The issue of cannabis reeks of contention in Santa Barbara County, most recently in the announcement on Thursday of finalists for a storefront in Orcutt, an upscale bedroom community in the hills south of Santa Maria. The previous round ended in a lawsuit brought by Helios Dayspring and his Natural Healing Center Orcutt 405 outfit, which missed moving to the finals by just one point. Background checks are part of the process, which might have affected Dayspring’s application; on Wednesday, federal prosecutors announced a plea deal that has Dayspring acknowledging his guilt in felony charges of bribery of a county supervisor and tax evasion.
In that case, brought by the Public Corruption and Civil Rights Section of the Department of Justice in Los Angeles, prosecutors say Dayspring paid $32,000 — in dribs and drabs of $1,000 to $3,000, mostly in cash — for positive votes and advocacy on cannabis regulations to the Third District supervisor for San Luis Obispo in 2016-2019. That supervisor is known to be Adam Hill, who died of suicide on August 6, 2020; Hill had made a previous attempt on March 11 after the FBI searched his office and two other locations. The plea agreement lists payments to “Supervisor 1” and subsequent votes, including a text exchange during a hearing in March 2019 asserting that Dayspring should support his re-election; Dayspring held a fundraiser at his home in April that collected over $13,000.
The plea-deal filing also outlines Dayspring’s attempt to bribe the mayor of Grover Beach, where one of his dispensaries is located. That effort failed when the mayor did not respond to the offer of $100,000 from Dayspring and an unnamed “Business Partner 1” in exchange for two dispensary permits. The pair did, however, receive a permit for their Grover Beach Dispensary; when Dayspring asked his partner if they owed the mayor $50,000, the partner said they did not because they didn’t get their two permits.
In San Luis Obispo County, Dayspring’s name was ubiquitous. As of last October, he had access to 11 of the county’s 144 cannabis land-use permits and owned multiple grow sites and three cannabis shops.
In Santa Barbara County, as of last October, Dayspring was an owner, through two limited liability companies, on seven different parcels in the Tepusquet area. Most of them were in an EDRN, or “Existing Development Rural Neighborhood,” which Santa Barbara’s county supervisors removed from the allowed cannabis growing acreage as of August 2020. He’d received notices of violation for expanding the cannabis footprint on two of the properties and four other grading, electrical, and building violation notices, as well.
Dayspring had his day in Santa Barbara County Superior Court over his Orcutt application on July 23, represented by Randy Fox of Reetz Fox & Bartlett. Fox said said Judge Colleen Sterne ruled against them, finding the county avoided acting in an arbitrary or capricious way in scoring Dayspring’s application. “We had a hard time swallowing the decision,” Fox said, who had not yet heard of Dayspring’s federal plea bargain, because the judge acknowledged the county had mis-scored another applicant. The remedy was to appeal, although Fox wasn’t sure that would happen now.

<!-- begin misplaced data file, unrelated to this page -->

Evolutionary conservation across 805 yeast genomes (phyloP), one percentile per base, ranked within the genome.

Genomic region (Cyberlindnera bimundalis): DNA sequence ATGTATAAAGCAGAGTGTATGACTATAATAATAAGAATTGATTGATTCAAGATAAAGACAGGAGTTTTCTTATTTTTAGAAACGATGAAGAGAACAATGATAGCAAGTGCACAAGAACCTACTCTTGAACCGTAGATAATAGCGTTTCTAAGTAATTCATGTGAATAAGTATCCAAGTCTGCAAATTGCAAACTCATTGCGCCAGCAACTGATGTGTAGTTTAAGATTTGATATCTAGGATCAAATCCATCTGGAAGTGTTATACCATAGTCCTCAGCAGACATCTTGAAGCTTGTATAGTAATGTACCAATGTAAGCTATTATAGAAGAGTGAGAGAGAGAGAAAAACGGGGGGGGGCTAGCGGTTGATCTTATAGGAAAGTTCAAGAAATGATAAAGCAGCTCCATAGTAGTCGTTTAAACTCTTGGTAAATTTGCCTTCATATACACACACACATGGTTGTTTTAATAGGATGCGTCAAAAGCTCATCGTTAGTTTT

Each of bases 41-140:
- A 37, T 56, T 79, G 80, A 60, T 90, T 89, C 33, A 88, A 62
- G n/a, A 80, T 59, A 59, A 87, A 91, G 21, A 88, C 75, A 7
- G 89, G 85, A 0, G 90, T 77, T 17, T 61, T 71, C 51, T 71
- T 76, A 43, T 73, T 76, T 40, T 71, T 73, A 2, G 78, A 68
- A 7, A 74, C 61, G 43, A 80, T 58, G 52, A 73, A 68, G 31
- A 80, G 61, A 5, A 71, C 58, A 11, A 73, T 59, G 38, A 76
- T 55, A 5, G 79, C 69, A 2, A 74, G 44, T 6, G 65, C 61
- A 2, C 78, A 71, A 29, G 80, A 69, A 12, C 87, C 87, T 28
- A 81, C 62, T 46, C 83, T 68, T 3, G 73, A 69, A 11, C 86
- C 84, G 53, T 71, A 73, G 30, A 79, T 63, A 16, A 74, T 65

Whether convicted felons can gain a retail cannabis license is something of a gray area of California law, which requires “a detailed description of the owner’s convictions.” In Santa Barbara County’s Chapter 50 ordinance, however, a cannabis business license can be denied if an applicant “has been convicted of a felony or other crime.” Phone calls and emails to the county for certainty were not returned
Bribery of an elected official to gain a favorable outcome concerning cannabis laws should fit the criteria for denial, as well as the acknowledged fact that Dayspring lowballed his income to the IRS by about $5.2 million in 2018 alone. The loss to the federal treasury was $3,438,793, according to the plea deal. Dayspring could face up to 13 years in federal prison, which includes reductions for his cooperation, acceptance of responsibility, and agreement to pay his taxes.
In Orcutt, the five finalists who made the cut have five days to protest their ranking to Santa Barbara County’s cannabis regulators, who judged them based on a site visit to the proposed retail locations. In the lead is East Clark SB dba Cookies, slated for 1604 East Clark Avenue, followed by Strategic Golden dba Unique Farms, set for 155 East Clark Avenue. In third is Haven IX at 255 East Clark; fourth is JCSB Ventures dba Beyond Hello at 3596 Orcutt Road; and fifth is SLO Cultivation dba Sunnyside, set for 3550 Orcutt Road, Building C4.
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